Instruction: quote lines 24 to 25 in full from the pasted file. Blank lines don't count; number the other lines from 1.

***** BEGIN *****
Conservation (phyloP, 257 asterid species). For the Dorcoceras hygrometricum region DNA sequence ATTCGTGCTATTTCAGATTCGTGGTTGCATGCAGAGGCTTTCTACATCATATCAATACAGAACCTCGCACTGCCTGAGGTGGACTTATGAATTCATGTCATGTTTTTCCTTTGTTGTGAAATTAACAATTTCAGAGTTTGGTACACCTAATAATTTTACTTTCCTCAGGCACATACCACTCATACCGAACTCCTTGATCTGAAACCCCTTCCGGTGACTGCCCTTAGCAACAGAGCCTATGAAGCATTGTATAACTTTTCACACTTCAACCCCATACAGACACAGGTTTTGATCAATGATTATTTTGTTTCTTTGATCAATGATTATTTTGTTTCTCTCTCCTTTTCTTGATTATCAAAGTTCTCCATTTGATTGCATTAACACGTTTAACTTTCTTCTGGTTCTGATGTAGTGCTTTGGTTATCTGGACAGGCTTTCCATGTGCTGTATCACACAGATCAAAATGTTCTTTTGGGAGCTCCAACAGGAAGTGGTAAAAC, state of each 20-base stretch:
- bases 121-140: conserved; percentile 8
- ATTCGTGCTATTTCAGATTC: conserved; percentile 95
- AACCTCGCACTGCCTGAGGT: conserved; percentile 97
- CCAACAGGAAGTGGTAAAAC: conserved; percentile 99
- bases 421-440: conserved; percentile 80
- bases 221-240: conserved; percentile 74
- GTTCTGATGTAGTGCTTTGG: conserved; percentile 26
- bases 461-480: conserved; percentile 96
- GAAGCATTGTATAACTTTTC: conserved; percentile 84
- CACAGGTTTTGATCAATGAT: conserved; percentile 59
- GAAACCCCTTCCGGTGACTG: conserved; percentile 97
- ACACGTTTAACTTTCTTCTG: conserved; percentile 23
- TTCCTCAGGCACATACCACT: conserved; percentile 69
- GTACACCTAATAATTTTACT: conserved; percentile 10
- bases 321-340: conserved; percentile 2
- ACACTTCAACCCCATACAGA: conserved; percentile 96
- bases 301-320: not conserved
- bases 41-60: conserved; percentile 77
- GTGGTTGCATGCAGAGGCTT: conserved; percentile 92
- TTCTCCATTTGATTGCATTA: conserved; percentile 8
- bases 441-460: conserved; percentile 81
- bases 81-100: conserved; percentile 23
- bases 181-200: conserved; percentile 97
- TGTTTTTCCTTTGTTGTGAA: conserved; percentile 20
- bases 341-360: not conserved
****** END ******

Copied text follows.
- bases 181-200: conserved; percentile 97
- TGTTTTTCCTTTGTTGTGAA: conserved; percentile 20